Sunday, July 17, 2011

The attack on "consensus" science

I've just concluded an "argument" with an enormously ignorant non-scientist who has cited various blogs about science in support of his conclusion that "faith in global warming consensus isn't science, it is anti-science." This person, like a surprising number of others (including those who should know better), has no comprehension of what scientific consensus really means.

Anthropogenic global warming deniers cite such notions as the "consensus in science (and religion) [was once] that the earth was the center of the universe" as "proof" that consensus science is just an argument by authority. That isn't the meaning of consensus science at all! It's not an argument by authority but rather is the core of the ideas that are currently accepted by the majority of those who are actually participating in that science. If we have no core of agreement, we can have no discussion at all!

By the way, these folks also talk glibly about "proof" in science. I've already discussed that here, and it's a clear indicator of ignorance about how science really works to hear someone talk about "scientific proof". Even more pathetic is their understanding of the so-called "scientific method" - as if some simple formulaic approach can constitute the "scientific method". Pitiful, indeed!

For people laboring under these ignorant delusions, I recommend they read my essay about how science works. In that essay, I state:

... it may come as something of a revelation to many that scientific consensus is the sole basis for scientific arguments. Most scientists accept certain principles and consequences of those basic principles as the starting point for their work. This large and pervasive consensus is the core of a science education curriculum - it takes years to be taught the fundamentals for a particular discipline and to know the acceptable rules for drawing deductions using those fundamentals. The "state of the art" in science is always on the margins of this dominant background consensus. Is the consensus always right? No. It's axiomatic that nothing in science is sacred, even elements that are widely accepted as fundamental and basic to all that scientists do. Most scientists understand this principle, but they don't act as if everything needs to be repeatedly validated. They simply accept the consensus - what T.S. Kuhn called the dominant paradigm. There are various levels of consensus on different topics - many scientists bristle at some of the consensus even as they accept the majority of its canons. Hence, on the whole, there's always an undercurrent of attack on the paradigms. Virtually all scientists accept another principle: if you take on something fundamental, you have to be prepared for a spirited response to your claims to have overthrown a paradigm. The saying goes (I know Carl Sagan said it in "Cosmos"), "If you make extraordinary claims, you have to be able to provide extraordinarily convincing evidence!" As already noted herein, someone with a talent for designing revealing experiments can go far in science. Some parts of the consensus understanding are always vulnerable, perhaps owing to their never having been tested sufficiently rigorously. Others may have seemed so obvious that they have hardly been tested at all, so there are always many targets for a young scientist seeking to make a contribution.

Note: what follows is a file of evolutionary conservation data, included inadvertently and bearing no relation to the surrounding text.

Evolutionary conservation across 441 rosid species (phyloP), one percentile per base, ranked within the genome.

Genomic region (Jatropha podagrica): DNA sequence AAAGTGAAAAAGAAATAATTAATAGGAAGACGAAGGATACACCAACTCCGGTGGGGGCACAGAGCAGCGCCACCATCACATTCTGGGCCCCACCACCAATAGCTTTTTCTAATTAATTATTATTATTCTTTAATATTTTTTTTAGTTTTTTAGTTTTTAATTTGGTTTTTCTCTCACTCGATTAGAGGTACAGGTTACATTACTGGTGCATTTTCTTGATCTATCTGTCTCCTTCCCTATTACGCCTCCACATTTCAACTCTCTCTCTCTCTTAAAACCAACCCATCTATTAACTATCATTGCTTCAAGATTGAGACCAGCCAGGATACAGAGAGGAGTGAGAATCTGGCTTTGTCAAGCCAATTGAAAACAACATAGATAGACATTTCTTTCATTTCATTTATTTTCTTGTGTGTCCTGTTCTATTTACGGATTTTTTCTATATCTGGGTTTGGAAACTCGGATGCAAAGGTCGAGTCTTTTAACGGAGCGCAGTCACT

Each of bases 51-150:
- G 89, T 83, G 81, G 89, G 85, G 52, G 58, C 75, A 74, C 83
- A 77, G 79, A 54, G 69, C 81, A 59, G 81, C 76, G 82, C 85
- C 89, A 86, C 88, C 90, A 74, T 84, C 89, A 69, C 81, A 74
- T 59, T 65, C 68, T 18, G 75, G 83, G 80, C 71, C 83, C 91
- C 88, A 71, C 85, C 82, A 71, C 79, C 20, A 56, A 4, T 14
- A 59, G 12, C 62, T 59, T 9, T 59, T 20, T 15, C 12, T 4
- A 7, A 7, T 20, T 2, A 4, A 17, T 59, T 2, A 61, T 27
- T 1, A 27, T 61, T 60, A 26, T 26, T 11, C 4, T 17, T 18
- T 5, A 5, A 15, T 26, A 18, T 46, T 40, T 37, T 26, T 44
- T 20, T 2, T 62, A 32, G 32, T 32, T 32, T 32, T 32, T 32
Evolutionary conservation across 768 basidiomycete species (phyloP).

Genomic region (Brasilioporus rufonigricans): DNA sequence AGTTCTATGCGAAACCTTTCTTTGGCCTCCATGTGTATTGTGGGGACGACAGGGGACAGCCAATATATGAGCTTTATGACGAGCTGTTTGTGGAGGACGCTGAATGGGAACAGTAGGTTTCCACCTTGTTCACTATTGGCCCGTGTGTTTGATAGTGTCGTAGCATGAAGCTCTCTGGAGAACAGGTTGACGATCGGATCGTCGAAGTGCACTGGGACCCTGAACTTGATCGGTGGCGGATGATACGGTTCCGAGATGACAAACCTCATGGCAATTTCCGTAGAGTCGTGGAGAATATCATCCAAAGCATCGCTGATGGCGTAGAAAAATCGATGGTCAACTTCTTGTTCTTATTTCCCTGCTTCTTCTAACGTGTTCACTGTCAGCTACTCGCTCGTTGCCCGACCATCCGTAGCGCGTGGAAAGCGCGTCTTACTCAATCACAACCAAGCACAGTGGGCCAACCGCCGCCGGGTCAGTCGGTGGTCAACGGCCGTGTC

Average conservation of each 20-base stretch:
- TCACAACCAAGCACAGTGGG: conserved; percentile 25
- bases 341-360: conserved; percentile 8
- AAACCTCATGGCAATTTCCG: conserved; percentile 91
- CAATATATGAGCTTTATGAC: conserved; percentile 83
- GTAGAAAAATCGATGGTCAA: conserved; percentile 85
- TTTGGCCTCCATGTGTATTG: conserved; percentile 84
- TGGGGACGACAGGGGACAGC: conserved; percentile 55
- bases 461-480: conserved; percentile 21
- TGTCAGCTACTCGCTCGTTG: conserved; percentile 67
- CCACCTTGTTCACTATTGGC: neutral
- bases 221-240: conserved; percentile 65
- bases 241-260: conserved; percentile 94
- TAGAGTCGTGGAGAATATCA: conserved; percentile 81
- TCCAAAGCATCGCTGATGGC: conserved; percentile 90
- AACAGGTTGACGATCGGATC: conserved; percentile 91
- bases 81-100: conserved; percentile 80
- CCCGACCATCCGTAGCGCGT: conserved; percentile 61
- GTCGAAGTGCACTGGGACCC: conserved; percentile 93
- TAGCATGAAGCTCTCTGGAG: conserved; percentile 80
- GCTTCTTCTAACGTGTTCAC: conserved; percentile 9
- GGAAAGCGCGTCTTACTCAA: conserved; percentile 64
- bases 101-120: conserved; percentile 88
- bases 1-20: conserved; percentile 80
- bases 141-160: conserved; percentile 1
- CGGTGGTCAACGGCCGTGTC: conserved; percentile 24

The basic notion here is that a consensus emerges when the majority of scientists active in some area of research accept "something", and this "something" is the consensus. No one is making any argument to the effect that the consensus is invariably and inevitably correct. This is simply what most scientists active in some field believe at any given moment. It's a provisional understanding that can be changed, but changing it will require evidence more substantive than just an opinion!